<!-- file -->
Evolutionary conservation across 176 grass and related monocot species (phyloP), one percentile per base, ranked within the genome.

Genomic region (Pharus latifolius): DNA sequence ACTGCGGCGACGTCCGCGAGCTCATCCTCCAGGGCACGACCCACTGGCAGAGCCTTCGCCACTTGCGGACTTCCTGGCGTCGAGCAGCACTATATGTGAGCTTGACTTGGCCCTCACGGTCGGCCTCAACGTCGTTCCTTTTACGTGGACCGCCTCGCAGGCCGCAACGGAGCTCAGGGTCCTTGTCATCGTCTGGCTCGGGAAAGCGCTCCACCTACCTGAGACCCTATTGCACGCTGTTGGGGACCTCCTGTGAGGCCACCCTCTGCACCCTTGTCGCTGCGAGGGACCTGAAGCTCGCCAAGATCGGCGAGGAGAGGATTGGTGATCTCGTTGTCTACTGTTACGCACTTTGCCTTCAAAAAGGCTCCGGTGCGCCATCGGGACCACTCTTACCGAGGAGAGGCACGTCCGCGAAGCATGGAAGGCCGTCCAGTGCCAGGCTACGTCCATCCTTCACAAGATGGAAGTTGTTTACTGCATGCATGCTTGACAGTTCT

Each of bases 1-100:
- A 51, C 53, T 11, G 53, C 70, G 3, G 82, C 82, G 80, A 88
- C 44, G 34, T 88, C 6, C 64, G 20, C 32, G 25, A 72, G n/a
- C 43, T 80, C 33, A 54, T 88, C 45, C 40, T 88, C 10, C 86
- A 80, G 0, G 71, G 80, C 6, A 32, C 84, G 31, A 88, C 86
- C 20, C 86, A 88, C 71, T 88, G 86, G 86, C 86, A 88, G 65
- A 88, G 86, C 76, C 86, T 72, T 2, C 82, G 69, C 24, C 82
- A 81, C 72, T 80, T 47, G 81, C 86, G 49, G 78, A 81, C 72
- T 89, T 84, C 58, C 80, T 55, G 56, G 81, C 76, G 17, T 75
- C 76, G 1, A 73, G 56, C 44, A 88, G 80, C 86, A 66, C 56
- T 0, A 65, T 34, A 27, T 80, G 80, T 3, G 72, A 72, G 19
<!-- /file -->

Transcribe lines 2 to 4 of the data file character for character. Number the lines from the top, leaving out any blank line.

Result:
Genomic region (Pharus latifolius): DNA sequence ACTGCGGCGACGTCCGCGAGCTCATCCTCCAGGGCACGACCCACTGGCAGAGCCTTCGCCACTTGCGGACTTCCTGGCGTCGAGCAGCACTATATGTGAGCTTGACTTGGCCCTCACGGTCGGCCTCAACGTCGTTCCTTTTACGTGGACCGCCTCGCAGGCCGCAACGGAGCTCAGGGTCCTTGTCATCGTCTGGCTCGGGAAAGCGCTCCACCTACCTGAGACCCTATTGCACGCTGTTGGGGACCTCCTGTGAGGCCACCCTCTGCACCCTTGTCGCTGCGAGGGACCTGAAGCTCGCCAAGATCGGCGAGGAGAGGATTGGTGATCTCGTTGTCTACTGTTACGCACTTTGCCTTCAAAAAGGCTCCGGTGCGCCATCGGGACCACTCTTACCGAGGAGAGGCACGTCCGCGAAGCATGGAAGGCCGTCCAGTGCCAGGCTACGTCCATCCTTCACAAGATGGAAGTTGTTTACTGCATGCATGCTTGACAGTTCT

Each of bases 1-100:
- A 51, C 53, T 11, G 53, C 70, G 3, G 82, C 82, G 80, A 88